March 4, 2020
About the project
Robotics kits are expensive. I remember struggling to earn enough money to buy parts for projects and competitions in high school. That inspired me to build a low-cost, versatile robotics kit.
Apollo uses an Arduino Nano with the custom PCB I designed to make it easy to plug in sensors, motors, and more. I led a team of three in the design, prototyping, and manufacturing of Apollo. I established connections with manufacturers in China to produce kits which are now being used in several schools.
In addition to Apollo, we created a two-week course that introduces students to programming, robotics, and other engineering principles.
With the motivation from my personal experiences, I began prototyping robotics kits. With breadboards, some CAD, 3D printing, and plenty of hot glue, I began tinkering away.
Plenty of iterations later, Apollo started coming together. I especially focused on designing a useful, custom PCB.
At the same time, I developed relationships with teachers and schools around the country to conduct interviews. Through these interviews, I learned much more about challenges faced by STEM educators. I interviewed more than 40 teachers from 6 states, collected hundreds of survey responses, and even taught about Arduino at a Make/Do conference.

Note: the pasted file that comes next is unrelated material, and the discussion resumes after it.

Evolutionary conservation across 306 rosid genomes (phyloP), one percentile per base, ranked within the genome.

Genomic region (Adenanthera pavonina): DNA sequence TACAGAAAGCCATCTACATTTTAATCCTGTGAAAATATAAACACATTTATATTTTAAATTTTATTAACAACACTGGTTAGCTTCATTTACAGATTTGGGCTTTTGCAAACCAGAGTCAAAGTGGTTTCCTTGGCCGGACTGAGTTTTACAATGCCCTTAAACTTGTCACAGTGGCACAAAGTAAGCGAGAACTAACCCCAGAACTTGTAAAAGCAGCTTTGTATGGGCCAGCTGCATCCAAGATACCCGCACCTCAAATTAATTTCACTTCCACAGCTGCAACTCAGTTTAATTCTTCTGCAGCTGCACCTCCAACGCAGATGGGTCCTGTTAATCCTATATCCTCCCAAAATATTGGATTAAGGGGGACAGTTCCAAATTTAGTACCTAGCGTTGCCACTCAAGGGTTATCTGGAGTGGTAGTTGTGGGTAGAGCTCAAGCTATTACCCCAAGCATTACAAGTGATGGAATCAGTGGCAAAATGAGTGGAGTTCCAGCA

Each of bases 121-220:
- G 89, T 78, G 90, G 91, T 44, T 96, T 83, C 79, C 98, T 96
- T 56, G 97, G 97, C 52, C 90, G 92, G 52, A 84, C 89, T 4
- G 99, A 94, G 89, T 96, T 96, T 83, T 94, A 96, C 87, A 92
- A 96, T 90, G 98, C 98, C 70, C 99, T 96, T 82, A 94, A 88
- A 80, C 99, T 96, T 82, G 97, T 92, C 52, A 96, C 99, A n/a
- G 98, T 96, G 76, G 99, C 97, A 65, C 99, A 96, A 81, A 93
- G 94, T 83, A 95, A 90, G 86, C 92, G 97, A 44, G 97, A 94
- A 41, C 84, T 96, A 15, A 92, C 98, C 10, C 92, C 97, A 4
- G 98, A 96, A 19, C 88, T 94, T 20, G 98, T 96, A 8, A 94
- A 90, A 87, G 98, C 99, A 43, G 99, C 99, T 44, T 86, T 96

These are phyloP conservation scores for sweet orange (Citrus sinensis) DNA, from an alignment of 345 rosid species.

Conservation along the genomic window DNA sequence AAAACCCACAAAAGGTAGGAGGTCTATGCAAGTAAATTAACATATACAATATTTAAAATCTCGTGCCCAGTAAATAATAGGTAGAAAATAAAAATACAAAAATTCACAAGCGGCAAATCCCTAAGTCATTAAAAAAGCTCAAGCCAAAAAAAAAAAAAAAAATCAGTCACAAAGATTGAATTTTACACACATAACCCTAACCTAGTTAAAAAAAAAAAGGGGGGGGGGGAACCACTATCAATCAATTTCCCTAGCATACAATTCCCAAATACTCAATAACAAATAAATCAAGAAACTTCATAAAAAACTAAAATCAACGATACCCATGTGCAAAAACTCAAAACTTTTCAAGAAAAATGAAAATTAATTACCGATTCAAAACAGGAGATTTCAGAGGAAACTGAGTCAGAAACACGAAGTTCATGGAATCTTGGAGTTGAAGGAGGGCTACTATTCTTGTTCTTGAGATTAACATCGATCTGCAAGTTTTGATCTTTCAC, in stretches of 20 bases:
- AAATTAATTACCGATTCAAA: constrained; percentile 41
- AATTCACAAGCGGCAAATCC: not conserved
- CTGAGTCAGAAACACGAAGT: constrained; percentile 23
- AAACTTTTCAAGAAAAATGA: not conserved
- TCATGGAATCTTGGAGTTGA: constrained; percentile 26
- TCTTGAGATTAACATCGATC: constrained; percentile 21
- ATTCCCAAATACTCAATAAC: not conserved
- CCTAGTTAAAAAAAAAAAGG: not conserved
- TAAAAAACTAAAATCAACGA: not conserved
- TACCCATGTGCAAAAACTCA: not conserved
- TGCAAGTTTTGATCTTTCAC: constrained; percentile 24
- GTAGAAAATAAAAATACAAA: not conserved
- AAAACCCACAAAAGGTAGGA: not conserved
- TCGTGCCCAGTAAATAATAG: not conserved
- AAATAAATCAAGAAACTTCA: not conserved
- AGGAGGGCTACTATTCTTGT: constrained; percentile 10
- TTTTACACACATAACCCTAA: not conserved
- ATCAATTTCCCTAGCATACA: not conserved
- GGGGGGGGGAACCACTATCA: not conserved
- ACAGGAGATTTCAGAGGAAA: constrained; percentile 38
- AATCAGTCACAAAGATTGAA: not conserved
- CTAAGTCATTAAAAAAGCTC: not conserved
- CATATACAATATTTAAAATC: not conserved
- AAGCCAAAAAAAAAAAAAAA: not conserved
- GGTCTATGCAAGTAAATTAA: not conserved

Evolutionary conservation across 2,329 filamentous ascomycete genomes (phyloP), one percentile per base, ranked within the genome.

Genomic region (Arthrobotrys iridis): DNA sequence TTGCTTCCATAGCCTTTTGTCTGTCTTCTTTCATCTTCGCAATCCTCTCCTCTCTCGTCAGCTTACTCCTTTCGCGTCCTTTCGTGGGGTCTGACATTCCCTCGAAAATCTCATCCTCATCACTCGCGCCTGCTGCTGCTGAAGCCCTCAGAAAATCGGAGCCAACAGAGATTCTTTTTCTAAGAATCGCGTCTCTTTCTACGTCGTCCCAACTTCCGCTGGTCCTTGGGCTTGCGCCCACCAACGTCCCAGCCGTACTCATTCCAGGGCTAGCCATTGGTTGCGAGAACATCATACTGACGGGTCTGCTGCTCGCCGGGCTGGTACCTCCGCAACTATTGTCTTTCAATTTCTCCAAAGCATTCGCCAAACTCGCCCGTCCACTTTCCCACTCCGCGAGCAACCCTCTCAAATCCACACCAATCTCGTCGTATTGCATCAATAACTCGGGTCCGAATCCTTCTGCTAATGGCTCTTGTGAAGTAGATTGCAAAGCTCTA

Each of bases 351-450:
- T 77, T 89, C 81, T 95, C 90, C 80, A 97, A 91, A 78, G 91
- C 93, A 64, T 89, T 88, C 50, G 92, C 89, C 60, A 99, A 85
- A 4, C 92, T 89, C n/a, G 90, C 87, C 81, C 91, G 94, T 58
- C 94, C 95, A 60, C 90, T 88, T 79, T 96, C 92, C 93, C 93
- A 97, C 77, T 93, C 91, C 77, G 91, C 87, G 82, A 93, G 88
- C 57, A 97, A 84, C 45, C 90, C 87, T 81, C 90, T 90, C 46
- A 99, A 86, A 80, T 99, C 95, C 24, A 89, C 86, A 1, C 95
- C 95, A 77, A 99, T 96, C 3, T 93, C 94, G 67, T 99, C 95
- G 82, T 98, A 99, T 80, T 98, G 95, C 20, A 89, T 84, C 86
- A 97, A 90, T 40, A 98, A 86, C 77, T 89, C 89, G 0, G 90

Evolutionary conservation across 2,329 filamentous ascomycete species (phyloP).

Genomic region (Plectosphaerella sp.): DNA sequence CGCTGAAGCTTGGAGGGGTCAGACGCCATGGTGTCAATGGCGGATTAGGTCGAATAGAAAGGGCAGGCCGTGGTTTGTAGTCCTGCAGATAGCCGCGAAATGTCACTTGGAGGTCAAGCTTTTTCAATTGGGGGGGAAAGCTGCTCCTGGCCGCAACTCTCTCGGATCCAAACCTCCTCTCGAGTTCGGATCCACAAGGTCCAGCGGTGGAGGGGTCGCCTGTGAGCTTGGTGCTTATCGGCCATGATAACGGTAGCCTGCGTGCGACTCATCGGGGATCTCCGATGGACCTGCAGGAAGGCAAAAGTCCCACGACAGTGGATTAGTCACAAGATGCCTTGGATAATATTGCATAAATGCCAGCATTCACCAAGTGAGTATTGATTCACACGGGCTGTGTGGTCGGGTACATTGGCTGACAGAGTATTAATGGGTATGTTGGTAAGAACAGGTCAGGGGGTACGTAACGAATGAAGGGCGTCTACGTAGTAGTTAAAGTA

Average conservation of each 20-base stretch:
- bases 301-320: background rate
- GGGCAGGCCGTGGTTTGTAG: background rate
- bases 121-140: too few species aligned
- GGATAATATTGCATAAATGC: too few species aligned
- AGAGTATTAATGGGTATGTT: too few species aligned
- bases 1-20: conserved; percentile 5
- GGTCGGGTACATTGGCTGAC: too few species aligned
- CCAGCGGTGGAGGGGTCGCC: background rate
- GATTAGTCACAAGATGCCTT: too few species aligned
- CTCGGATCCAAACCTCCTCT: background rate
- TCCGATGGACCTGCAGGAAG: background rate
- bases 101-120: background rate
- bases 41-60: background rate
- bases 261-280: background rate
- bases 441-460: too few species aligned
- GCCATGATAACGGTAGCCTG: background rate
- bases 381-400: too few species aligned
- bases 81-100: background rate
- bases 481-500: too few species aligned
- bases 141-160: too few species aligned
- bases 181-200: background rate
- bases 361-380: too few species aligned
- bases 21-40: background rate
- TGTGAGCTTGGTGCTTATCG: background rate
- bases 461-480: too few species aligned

In particular, I noticed many teachers mentioned difficulties around preparing curriculum, especially when teaching a new class. Many schools can't offer more STEM classes because they don't have teachers with the necessary experience.
My goal was to develop an accessible robotics kit and accompanying educational content so that anyone could learn and teach robotics with Apollo. Other organizations like Code.org have had success teaching computer science in this same fashion.
With the help of some great friends, we designed and manufactured Apollo and an accompanying two week course.
I focused on building our two websites, the PCB design,instructional design, and partnering with manufacturers. Below you can see an initial PCB schemtaic, a graphic for our lessons, and the parts required to assemble Apollo.
PCB in Eagle
The time spent building Maker Academy and Apollo were monumental for me as I learned so much about product design, team work, and develoment.
I experienced how rewarding it is to make something that helps people and see them using and enjoying it.